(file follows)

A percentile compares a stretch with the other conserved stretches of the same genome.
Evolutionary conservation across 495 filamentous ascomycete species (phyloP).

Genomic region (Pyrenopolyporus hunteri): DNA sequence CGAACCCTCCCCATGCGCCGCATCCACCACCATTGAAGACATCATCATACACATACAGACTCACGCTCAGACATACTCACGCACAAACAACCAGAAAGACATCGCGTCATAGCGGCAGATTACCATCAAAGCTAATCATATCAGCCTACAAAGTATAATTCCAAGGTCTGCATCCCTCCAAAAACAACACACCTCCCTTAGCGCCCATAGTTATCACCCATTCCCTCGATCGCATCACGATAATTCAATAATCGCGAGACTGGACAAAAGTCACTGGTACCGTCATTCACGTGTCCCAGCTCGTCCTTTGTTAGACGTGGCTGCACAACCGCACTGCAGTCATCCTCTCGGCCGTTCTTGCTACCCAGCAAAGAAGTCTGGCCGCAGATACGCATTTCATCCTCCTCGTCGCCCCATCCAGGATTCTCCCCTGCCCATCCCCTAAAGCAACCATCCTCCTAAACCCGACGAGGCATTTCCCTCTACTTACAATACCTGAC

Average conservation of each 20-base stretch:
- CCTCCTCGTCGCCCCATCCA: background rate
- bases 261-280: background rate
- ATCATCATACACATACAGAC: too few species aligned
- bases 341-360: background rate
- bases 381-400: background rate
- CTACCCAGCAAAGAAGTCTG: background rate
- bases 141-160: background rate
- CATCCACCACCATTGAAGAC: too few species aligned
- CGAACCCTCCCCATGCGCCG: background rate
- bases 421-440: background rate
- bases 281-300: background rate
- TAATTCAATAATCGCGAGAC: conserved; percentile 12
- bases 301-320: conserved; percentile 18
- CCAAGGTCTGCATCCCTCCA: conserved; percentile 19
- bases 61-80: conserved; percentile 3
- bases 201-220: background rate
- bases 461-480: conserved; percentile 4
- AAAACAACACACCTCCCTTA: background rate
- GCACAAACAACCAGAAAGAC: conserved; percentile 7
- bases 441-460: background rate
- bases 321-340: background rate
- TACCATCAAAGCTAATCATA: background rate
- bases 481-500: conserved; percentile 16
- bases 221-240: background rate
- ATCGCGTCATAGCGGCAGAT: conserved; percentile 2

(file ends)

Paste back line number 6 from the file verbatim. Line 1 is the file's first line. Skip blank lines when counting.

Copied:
- bases 261-280: background rate